An annular eclipse flares briefly above Kenya’s Lake Turkana last Sunday (Nov. 13, 2013). The solar eclipse was viewable from almost all of Africa, but only a narrow swath of the continent saw a total eclipse of the sun during the event.
Lake Turkana was one of those places that briefly saw the total eclipse. It also afforded views of an annular eclipse, which occurs when the moon almost but not quite covers the solar disc. That allows the sun’s corona to brightly rim the edges of the moon, as seen in this picture.
Solar flares release strong radiation outbursts, ones sometimes strong enough to interfere with radio signals on Earth. This October 23 outburst clocked in near the top of the “medium” class of such flares, making it an M9.4-class solar flare.
Such flares have become more common with the sun now near the peak of its regular sunspot activity cycle.
SDO watches for such outbursts in the infrared spectrum, as seen here, to see details of flares washed out or unseen in visible-light images.
A canyon of fire remains behind as an arc of solar material blasts off from the sun’s surface and punches through the solar atmosphere.The 200,000-mi-long (321,000-km-long) string of charged particles was fired from the sun by a clash of powerful magnetic field loops. As the loops pulled apart, they lofted the filament through the solar atmosphere, where temperatures reach 1.8 million°F (1 million°C). (Learn about the sun’s magnetic field.)The eruption’s buildup took place over two days from October 29 to October 30, captured by NASA’s Solar Dynamics Laboratory.
The Sun emitted a significant solar flare – its fourth X-class flare since Oct. 23, 2013 — peaking at 5:54 p.m. on Oct. 29, 2013.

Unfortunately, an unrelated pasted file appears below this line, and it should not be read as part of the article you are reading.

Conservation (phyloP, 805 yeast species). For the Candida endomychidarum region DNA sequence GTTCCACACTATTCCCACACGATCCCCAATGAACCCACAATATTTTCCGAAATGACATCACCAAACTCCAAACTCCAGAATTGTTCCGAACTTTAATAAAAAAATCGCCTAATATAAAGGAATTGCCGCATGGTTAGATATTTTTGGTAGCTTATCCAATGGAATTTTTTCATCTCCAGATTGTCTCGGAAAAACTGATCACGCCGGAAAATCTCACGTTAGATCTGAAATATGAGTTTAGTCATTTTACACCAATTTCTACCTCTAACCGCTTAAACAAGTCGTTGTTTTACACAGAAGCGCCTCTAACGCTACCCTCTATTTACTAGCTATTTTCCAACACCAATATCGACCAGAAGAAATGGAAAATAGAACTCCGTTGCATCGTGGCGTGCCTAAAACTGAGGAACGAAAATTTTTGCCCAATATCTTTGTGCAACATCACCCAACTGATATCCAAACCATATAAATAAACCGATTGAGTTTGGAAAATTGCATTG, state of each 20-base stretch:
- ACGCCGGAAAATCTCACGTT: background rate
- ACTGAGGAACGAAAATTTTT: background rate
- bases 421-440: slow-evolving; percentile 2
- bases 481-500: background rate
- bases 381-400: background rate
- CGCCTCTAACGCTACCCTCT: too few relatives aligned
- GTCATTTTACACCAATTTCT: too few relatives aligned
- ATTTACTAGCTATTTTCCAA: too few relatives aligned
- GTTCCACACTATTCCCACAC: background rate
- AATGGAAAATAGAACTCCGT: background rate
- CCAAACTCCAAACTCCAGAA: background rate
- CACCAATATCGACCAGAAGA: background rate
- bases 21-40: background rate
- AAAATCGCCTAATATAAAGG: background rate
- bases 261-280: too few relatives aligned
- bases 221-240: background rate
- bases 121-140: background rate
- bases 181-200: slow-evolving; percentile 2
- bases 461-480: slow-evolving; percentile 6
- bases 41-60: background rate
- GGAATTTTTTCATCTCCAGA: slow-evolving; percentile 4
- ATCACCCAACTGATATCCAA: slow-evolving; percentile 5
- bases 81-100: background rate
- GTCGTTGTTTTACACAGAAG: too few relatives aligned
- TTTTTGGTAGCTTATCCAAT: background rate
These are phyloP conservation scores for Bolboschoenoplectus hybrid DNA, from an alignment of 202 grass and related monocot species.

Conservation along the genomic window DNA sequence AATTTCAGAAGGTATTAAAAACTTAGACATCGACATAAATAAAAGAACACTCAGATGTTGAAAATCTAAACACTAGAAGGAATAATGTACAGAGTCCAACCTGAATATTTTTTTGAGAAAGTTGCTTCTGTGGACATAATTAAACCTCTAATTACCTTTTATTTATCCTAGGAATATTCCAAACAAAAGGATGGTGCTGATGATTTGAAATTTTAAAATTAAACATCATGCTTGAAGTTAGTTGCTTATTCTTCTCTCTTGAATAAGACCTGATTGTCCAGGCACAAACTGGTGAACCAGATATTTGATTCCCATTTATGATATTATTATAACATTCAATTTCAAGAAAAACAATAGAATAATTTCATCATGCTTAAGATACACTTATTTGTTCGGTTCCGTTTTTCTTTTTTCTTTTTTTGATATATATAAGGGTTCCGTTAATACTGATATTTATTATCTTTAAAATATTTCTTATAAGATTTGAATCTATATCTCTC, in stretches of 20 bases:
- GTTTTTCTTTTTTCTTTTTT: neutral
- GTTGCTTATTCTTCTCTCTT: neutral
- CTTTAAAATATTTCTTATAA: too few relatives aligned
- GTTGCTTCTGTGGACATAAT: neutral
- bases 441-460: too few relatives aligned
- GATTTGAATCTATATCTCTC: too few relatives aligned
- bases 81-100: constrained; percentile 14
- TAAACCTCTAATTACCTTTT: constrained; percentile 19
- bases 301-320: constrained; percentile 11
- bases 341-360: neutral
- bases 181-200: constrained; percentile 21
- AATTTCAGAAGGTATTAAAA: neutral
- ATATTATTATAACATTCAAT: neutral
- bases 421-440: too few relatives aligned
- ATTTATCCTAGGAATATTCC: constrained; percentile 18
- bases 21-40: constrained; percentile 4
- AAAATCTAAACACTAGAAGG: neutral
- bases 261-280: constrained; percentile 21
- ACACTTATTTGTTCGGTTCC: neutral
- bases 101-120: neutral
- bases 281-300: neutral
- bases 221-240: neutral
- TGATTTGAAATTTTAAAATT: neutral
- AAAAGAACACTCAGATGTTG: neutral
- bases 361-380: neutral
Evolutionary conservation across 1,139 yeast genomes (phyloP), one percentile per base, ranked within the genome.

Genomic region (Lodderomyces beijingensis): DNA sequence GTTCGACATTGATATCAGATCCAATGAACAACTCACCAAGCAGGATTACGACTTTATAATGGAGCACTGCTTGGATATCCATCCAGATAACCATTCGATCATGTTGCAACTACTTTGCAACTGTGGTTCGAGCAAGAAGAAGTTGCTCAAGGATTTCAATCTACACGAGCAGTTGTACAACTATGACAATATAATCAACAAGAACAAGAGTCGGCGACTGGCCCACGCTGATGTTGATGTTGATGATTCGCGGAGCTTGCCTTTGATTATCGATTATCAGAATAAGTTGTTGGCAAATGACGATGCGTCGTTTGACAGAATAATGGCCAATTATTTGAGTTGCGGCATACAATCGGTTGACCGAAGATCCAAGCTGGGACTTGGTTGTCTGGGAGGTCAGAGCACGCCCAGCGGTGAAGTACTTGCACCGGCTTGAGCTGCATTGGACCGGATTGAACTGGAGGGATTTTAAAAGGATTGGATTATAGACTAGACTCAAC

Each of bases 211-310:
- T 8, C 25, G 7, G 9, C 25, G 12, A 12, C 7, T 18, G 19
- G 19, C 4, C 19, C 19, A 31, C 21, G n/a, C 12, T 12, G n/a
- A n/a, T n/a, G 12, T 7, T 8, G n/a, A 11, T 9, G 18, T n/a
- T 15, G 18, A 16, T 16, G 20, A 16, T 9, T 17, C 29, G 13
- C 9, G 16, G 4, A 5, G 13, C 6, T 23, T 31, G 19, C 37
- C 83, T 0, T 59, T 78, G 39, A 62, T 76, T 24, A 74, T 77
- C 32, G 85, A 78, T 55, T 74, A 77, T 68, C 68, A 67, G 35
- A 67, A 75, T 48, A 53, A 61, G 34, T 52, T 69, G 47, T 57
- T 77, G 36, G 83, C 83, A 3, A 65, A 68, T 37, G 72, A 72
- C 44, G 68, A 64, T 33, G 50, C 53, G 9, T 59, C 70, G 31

This flare is classified as an X2.3 class flare. “X-class” denotes the most intense flares, while the number provides more information about its strength. An X2 is twice as intense as an X1, an X3 is three times as intense, etc.
Increased numbers of flares are quite common at the moment, since the sun’s normal 11-year activity cycle is ramping up toward solar maximum conditions. Humans have tracked this solar cycle continuously since it was discovered in 1843, and it is normal for there to be many flares a day during the Sun’s peak activity.
Solar flares are powerful bursts of radiation. Harmful radiation from a flare cannot pass through Earth’s atmosphere to physically affect humans on the ground, however — when intense enough — they can disturb the atmosphere in the layer where GPS and communications signals travel. This disrupts the radio signals for as long as the flare is ongoing, anywhere from minutes to hours.
A new study calculates Earth could continue to host life for at least another 1.75 billion years, as long as nuclear holocaust, an errant asteroid or some other disaster doesn’t intervene. Somewhere between 1.75 billion and 3.25 billion years from now, Earth will travel out of the solar system’s habitable zone and into the “hot zone,” new research indicates…